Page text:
1435P - The charateristics of palliative care in a rural European region

Date 01 October 2012
Event ESMO Congress 2012
Session Poster presentation III
Topics Palliative Care
Presenter Thomas Sternfeld
Authors T. Sternfeld1, M. Flieser-Hartl2, U. Vehling-Kaiser3
  • 1Onkologisches und Palliativmedizinisches Netzwerk Landshut, 84028 - Landshut/DE
  • 2Krankenhaus Landshut-achdorf, Onkologisches und Palliativmedizinisches Netzwerk Landshut, Landshut/DE
  • 3Onkologische Schwerpunktpraxis, Onkologisches und Palliativmedizinisches Netzwerk Landshut, 84028 - Landshut/DE


The palliative care unit Landshut is one of the few centres accredited by the ESMO serving in a rural area (Lower Bavaria, Germany). It is part of the Network for Oncology and Palliative Care Medicine Landshut (Onkologisches und Palliativmedizinisches Netzwerk Landshut) which has been accredited 2010 by the ESMO as Designated Centre of Integrated Oncology and Palliative Care and the DGHO in 2011. The Network aims to improve the palliative care service with regard to the special needs of the rural cancer population. Data regarding palliative care of tumor patients in rural areas of Europe are lacking. In December 2010, a continuous data acquisition for patients on the palliative care unit located at the Hospital Landshut-Achdorf was started. We now present a cross sectional data analysis. Between December 2010 and March 2012, 499 patients were admitted for the first time to the palliative care unit. The majority of these patients were living outside the town boundaries, mainly in small villages. 84% of the patients were diagnosed with a solid tumour, 6% with a haematological malignancy, and 10% had a non-malignant disease. Before their first admission, 50% of the patients were treated with opioids, 44% of the patients had a central venous port system, 4% a gastric tube, and 10% had received parenteral nutrition. The most frequent symptoms leading to admission were reduced general health status (43%), uncontrolled pain (20%), dyspnoea (14%), nausea (8%), confusion (3%), and insufficient social support (3%). 48% of the patients died during the first admission. The mean time of hospitalization was 11 ± 7 days. After discharge from hospital, 37% were cared for by themselves or family members, 23% were visited by a community nurse or other nursing services, 19% were cared for by the outpatient palliative care program, 14% were admitted to a nursing home, 4% were transferred to another ward, and 3% to the hospice which had opened as recently as January 2012. Detailed data of the hospitalized palliative patients are presented and further discussed regarding the special needs of the growing rural palliative patient population.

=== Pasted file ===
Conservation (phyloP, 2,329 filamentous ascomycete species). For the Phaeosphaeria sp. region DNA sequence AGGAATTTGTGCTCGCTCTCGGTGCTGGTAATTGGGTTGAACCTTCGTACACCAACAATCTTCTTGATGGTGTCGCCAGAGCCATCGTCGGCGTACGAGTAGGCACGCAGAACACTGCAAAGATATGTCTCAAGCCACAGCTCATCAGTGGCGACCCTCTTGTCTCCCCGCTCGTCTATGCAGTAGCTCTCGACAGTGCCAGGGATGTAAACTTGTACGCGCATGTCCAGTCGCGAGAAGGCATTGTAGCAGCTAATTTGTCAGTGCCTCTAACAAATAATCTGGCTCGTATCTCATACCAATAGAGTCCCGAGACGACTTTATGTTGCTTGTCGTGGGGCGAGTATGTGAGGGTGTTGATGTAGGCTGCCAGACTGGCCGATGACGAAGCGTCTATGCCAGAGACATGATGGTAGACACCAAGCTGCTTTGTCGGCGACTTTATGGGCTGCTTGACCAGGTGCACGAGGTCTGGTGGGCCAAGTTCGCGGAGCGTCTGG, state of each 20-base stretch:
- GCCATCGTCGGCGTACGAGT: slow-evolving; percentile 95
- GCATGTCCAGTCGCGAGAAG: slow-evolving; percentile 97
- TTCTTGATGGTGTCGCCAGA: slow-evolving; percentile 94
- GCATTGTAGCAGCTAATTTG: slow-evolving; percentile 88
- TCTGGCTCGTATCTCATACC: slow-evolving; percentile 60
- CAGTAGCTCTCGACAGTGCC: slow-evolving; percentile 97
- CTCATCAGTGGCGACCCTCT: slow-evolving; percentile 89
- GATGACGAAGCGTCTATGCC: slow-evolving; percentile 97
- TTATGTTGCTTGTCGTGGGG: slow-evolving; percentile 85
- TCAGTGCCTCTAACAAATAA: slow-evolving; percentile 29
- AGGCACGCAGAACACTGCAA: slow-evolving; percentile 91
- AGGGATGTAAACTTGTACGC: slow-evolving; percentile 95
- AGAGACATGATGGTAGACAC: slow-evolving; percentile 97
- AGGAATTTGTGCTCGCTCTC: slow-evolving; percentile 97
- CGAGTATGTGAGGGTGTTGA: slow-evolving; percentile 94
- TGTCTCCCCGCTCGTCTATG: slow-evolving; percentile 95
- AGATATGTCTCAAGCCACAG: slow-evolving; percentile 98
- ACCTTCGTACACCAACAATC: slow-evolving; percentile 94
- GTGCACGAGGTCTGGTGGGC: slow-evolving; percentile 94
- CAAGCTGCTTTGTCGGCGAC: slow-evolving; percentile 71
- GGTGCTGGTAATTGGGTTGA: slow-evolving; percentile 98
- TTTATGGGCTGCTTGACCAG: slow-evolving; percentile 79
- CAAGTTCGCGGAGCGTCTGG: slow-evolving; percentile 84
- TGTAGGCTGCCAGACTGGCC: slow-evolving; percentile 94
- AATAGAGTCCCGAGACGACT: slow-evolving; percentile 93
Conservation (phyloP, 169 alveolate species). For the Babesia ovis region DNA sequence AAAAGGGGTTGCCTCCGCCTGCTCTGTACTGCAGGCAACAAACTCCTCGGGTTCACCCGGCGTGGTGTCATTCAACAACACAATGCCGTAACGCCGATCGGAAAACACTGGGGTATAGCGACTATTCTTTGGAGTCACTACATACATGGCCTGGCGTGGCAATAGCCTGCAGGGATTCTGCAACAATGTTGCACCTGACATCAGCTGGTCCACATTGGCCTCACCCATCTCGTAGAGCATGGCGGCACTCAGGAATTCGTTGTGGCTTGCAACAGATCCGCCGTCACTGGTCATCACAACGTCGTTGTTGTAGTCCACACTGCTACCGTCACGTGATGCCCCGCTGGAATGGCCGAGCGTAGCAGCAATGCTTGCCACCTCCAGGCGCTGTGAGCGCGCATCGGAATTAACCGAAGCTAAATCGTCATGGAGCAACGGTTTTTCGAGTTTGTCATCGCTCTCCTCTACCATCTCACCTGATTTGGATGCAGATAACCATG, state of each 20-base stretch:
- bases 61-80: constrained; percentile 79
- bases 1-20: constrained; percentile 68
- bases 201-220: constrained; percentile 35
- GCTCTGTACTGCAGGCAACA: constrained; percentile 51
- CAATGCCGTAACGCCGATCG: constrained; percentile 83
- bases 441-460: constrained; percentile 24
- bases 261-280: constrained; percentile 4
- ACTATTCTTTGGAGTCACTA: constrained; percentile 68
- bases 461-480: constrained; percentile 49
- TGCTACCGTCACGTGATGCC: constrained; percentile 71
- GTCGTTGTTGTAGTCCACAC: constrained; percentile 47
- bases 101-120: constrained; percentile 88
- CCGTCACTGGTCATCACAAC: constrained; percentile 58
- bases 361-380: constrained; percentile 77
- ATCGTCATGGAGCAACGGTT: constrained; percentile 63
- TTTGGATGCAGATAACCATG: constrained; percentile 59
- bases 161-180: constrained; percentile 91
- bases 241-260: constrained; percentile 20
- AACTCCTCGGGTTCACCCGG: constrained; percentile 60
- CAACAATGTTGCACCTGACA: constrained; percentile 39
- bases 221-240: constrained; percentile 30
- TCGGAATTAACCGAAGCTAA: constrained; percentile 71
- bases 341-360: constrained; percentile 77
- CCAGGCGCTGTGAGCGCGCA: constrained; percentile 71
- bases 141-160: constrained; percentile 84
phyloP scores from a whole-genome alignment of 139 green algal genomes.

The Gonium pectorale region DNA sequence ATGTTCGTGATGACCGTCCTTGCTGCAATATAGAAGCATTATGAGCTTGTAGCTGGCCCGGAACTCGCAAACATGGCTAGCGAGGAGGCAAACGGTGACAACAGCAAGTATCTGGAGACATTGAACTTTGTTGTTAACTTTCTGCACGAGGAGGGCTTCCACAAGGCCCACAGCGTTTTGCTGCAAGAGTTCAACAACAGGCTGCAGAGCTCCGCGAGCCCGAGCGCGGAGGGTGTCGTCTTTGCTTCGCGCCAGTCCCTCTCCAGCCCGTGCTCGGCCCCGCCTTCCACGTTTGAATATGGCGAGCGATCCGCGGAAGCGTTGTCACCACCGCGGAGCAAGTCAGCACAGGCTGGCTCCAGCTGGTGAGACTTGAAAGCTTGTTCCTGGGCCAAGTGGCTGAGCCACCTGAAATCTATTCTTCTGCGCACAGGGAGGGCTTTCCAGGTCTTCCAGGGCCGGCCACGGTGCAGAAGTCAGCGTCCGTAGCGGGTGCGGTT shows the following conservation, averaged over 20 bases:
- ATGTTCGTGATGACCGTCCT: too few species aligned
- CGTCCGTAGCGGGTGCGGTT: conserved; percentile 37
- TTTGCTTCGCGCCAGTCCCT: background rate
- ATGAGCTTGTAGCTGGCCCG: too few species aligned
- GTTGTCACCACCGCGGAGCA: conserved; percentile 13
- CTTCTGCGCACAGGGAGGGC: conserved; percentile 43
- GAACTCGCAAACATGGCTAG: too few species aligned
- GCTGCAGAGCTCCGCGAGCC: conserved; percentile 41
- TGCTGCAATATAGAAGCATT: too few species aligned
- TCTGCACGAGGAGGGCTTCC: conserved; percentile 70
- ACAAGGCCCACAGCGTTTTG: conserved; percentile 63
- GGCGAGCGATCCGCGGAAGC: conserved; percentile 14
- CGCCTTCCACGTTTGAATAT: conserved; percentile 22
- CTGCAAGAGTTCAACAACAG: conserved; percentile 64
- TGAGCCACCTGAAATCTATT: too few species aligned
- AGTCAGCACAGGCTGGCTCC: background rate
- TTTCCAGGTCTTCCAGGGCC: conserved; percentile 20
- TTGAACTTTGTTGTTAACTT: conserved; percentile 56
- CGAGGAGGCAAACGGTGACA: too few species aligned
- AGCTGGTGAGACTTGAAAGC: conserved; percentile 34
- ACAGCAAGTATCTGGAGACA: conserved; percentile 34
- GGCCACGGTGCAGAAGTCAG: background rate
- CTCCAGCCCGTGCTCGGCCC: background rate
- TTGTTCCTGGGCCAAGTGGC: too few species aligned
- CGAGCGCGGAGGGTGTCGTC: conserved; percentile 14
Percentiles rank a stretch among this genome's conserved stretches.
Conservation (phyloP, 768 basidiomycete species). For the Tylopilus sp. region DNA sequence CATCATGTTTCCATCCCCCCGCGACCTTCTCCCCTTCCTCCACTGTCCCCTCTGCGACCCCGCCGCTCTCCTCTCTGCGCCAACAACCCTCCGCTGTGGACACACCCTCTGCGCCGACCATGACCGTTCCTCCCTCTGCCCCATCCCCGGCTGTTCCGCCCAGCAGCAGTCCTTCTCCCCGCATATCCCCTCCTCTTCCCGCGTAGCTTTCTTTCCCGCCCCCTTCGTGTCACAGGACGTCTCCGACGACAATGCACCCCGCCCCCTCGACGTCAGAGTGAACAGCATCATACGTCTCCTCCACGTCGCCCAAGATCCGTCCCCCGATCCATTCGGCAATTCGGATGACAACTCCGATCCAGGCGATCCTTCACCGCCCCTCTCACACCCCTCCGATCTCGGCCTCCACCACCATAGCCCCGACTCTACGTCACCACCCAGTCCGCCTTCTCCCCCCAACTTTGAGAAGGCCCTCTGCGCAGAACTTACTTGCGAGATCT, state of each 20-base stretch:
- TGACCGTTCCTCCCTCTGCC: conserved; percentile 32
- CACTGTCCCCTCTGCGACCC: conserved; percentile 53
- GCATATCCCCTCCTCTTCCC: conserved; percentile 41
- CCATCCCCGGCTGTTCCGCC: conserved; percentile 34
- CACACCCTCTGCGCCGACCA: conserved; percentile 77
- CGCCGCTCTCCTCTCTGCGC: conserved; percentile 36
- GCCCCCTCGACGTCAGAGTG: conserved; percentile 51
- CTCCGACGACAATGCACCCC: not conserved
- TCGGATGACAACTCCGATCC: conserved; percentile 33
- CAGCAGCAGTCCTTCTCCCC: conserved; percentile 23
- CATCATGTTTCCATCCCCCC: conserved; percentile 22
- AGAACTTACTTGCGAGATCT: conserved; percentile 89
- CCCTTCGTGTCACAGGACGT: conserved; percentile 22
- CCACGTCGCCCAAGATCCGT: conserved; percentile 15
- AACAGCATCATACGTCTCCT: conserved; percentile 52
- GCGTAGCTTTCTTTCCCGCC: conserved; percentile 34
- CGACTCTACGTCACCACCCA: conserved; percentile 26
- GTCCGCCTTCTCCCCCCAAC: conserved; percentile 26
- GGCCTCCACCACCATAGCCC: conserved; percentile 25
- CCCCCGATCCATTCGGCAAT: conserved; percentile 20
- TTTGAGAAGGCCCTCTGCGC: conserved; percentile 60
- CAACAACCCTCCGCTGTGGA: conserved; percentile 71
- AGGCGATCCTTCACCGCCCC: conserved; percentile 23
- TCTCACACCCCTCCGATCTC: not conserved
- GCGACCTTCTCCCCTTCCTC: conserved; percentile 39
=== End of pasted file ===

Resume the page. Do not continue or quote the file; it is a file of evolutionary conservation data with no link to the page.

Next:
All authors have declared no conflicts of interest.